If you have been reading my blogs for a while, you realize that blogging is more of a hobby for me. I certainly keep track of the revenue and expenses like a business, but I certainly don’t devote time on a daily basis like I would a business. As a result, I don’t make a ton of money from maintaining a blog, but at least the expenses are covered.
Since I treat it like a hobby, I am not too upset if I have more important things that I need to get done and which require my attention. In this regard, my blogging hobby is a lot like my golfing hobby. I have only managed to play 3 full rounds so far this year (although my most recent was one of my best ever).
The Busy Life
You may have noticed that over the past few months, my blogging activity has taken a nosedive. Needless to say, I have been quite busy. Some of the things that are happening:
- The most pressing issue has been with the commercial building. My (former) partner is in the process of declaring bankruptcy and did not do a good job of managing the funds from the partnership. We now have 100% ownership. He says that he wants to make it all right. My wife is skeptical. I am busy dealing with the banks and trying to come to a resolution that will minimize our damage to even worry about that right now. Dave Ramsey is right about partnerships not sailing.
- We are busy trying to get some work done around the house. A new roof is being started today. It is being replaced due to hail damage from last year. Insurance has covered the majority of the cost, but getting through the bidding and scheduling is a hassle. We are also simultaneously working on finishing the final portion of the basement and fencing the backyard for the dogs. Dealing with all of this takes time and money. Ugh.
- The final big headache is dealing with a tenant that has not been able to maintain one of our rental houses. The grass does not get cut in a timely fashion and we suspect that the inside of the house is not the cleanest either. We are in the eviction process and will probably be replacing carpets and painting the whole place after massive cleaning. More time and money. Double ugh.
So, blogging has taken a back seat to all of this.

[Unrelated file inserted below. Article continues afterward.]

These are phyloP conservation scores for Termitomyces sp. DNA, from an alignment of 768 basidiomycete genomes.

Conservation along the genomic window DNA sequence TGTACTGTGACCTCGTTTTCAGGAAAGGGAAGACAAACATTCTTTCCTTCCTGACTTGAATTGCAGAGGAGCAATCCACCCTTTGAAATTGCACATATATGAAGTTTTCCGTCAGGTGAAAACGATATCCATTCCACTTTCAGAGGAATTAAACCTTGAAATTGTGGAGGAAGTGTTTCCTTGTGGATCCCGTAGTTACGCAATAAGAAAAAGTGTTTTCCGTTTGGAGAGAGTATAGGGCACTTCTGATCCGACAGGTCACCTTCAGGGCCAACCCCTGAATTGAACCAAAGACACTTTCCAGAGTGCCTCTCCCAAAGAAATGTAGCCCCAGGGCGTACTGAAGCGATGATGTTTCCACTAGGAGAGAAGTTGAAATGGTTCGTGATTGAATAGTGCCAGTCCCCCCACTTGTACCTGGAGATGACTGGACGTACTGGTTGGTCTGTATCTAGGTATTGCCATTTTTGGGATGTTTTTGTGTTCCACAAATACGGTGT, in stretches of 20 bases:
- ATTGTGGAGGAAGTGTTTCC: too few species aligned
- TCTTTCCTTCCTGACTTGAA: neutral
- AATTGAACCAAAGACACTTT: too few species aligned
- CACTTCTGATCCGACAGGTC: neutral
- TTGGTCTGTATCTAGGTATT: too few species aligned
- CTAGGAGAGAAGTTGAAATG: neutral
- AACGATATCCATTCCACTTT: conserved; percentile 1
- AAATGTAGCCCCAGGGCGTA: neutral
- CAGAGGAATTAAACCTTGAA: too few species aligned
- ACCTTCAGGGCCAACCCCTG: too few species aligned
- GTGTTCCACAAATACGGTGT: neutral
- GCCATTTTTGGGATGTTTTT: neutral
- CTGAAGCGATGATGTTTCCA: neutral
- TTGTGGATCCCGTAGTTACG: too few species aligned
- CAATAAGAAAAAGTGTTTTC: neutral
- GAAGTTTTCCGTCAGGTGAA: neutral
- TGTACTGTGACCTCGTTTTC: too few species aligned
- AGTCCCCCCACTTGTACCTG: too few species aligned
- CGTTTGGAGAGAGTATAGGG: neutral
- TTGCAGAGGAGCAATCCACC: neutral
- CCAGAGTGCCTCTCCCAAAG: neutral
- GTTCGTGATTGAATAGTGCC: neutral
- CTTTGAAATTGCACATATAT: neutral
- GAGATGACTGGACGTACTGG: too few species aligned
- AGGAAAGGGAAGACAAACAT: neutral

Also, it has been some time since I posted carnival links so I will be doing that now as well:
We spend approximately eight hours of our day staring at screens—whether it be the screen of our smartphone, our television, or our computer. Over our lifetimes, that’s roughly 30 years—longer than most marriages. Considering how much time we spend with our computer, the process of choosing The One starts with one basic question: Apple or PC?
Some say that once you go Mac you never go back. Others complain about the significantly less budget-friendly Apple empire. Of course, there are advantages and disadvantages to both. Here’s a quick list of things to consider when committing to your computer.
If you want a MacBook Pro, it will come as an all-Apple package—Apple hardware, Apple software, Apple everything. Microsoft, however, partners up with various companies to bring you your PC. There are Dell, Asus, Toshiba, and Samsung varieties of PCs, just to name a few, giving you many more options to choose from.
The trend doesn’t stop with computers. It’s in the smartphone world as well. If you want an Apple phone, there’s one option: the iPhone. If you want a phone that runs Microsoft software, you can choose from Nokia, Samsung, HTC, Huawei…the list goes on. Microsoft simply provides much more choice.
There are not only a lot more customization options with PCs, they’re also cheaper. You can inexpensively get a one-or-two terabyte hard drive put into your PC, versus the steep $700 it costs to upgrade your Macbook hard drive from 256 to 768 gigabytes. For the most part, Apple computers will be more expensive for comparable tech specs most of the time.